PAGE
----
Wales politics

Q&A: Smacking ban in Wales

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Image caption AMs have discussing a smacking ban for more than a decade but only recently got the powers

We now know Welsh ministers could allow a further vote to ban the smacking of children before the next assembly election in 2016.

What form might the vote take?

The simplest approach could be to allow Labour AMs a free vote on the issue, whether on an amendment to the Domestic Abuse Bill, for example, or perhaps on a separate piece of legislation on smacking.

Given the high level of support for a smacking ban in the assembly chamber, campaigners would be expected to win the vote.

How quickly might a vote happen?

We have two years before the assembly election, so with help from Welsh ministers there is theoretically time for an amendment to a bill to be inserted, consulted on and voted through the Senedd.

If the bill involved were to reach a point where it would be impossible for the legislation to clear the various hurdles before polling day the bill would fall.

What would happen after a vote in favour of a ban?

Assuming AMs have voted for a ban, we then have the question of whether or not there might be a legal challenge.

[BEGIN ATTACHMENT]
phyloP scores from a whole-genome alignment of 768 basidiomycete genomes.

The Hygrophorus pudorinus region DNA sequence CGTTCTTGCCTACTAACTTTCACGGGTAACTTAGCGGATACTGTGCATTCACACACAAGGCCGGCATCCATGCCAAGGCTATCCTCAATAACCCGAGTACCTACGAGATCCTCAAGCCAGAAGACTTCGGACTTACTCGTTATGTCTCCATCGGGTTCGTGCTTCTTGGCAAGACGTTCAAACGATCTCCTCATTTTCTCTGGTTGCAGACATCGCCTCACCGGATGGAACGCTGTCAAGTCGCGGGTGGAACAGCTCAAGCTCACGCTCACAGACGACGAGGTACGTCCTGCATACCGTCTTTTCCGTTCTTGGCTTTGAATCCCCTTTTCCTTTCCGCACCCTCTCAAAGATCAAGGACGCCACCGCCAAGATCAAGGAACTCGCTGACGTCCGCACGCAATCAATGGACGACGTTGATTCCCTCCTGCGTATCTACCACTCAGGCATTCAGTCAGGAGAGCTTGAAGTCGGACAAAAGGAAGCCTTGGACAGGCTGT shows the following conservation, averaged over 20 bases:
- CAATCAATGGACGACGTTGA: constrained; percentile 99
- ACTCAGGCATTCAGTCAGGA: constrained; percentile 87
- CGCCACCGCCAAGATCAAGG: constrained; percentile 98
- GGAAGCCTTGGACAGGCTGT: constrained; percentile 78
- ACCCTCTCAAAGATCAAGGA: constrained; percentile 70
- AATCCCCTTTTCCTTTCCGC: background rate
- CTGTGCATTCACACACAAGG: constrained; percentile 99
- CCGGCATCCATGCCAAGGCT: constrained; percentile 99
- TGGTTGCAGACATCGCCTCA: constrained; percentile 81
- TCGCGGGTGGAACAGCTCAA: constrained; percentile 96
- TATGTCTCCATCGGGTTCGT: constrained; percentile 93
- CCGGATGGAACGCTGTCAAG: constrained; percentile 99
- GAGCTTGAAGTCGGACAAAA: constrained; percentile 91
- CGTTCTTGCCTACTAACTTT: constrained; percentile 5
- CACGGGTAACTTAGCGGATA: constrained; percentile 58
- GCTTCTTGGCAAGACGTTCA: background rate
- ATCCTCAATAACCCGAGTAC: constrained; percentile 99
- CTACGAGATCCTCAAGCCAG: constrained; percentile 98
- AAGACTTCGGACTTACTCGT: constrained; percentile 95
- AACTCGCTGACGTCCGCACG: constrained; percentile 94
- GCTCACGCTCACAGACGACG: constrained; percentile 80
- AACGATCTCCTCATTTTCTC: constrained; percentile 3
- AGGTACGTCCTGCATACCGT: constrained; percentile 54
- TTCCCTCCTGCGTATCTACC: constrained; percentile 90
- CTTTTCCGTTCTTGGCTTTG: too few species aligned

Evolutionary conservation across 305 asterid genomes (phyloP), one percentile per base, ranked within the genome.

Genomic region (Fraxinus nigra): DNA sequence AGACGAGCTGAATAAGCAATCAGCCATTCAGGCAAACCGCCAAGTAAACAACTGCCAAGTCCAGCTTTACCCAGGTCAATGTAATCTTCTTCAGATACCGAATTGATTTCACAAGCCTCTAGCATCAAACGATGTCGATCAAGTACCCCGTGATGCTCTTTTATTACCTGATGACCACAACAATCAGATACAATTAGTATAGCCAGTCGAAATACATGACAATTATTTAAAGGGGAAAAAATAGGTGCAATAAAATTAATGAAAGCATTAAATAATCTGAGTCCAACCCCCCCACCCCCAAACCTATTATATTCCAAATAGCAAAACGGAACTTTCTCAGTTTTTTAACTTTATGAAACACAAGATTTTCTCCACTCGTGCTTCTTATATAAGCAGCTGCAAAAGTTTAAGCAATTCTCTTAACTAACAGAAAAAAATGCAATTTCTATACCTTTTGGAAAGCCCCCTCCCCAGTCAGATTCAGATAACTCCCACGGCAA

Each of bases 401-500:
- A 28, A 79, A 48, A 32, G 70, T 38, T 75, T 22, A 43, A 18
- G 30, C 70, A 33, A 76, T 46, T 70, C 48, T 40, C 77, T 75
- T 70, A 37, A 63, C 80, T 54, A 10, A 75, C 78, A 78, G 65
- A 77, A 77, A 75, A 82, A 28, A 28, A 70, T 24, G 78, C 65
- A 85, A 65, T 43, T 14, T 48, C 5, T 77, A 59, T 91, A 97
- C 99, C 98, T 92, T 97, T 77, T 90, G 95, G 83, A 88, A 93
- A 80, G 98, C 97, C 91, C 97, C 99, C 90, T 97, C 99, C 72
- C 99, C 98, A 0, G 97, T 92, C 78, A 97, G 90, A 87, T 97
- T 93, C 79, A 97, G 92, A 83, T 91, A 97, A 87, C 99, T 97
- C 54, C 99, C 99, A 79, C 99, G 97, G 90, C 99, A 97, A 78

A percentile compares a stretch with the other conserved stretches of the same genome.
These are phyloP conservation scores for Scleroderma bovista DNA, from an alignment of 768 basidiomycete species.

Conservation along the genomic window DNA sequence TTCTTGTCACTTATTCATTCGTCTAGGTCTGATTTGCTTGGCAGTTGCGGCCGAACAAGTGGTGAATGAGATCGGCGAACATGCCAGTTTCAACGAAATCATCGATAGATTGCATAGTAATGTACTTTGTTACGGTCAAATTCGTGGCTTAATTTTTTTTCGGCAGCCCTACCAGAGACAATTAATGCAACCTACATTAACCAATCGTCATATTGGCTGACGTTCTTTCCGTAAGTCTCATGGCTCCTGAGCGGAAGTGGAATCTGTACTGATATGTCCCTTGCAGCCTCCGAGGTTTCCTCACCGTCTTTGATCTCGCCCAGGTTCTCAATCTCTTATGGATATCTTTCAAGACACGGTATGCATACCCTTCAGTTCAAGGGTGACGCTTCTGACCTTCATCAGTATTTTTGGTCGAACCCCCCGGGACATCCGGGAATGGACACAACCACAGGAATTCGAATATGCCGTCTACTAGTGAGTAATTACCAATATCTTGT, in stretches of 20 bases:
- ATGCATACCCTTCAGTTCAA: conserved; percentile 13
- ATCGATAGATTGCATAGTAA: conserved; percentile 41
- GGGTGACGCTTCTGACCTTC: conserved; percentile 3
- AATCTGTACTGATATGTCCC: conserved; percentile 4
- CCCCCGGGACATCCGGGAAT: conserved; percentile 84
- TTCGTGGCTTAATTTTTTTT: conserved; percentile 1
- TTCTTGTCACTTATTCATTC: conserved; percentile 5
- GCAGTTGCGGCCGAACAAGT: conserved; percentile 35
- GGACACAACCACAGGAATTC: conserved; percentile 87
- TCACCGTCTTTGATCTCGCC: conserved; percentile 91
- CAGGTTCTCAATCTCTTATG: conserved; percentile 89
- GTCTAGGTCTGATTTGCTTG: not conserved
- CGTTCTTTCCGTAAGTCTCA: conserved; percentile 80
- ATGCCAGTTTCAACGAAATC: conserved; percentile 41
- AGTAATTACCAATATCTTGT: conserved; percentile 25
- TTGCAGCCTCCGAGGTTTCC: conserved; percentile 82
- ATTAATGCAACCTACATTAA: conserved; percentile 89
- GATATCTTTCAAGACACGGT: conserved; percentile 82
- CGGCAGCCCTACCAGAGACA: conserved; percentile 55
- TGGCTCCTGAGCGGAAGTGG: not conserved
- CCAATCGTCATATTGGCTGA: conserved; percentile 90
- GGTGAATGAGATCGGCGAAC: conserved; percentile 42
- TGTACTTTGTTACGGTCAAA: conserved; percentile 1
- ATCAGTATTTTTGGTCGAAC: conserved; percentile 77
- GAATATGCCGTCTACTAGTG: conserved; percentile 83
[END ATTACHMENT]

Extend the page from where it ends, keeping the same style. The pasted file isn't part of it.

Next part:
The basis of the ban would be that it would be a child protection measure, but the UK government could argue that AMs are straying into the non-devolved area of criminal justice.

Welsh and UK government lawyers would then make a date at the Supreme Court to establish who is right.

How would any ban work?

Opponents of a ban argue that any ban would be difficult, if not impossible to enforce.

Those wanting to outlaw smacking of children say there are plenty of laws that work because they have the consent of much of the population.

The law on wearing seatbelts in cars, they say, is an example of this.

How would the law be different from what we have now?

The ban would remove the defence of reasonable punishment if you hit a child.

Children would be given the same legal protection as adults.

Those opposing a ban say the current law provides ample protection for children from abuse, but would prevent court juries from being able to use flexibility and common sense to identify genuine abuse of children.

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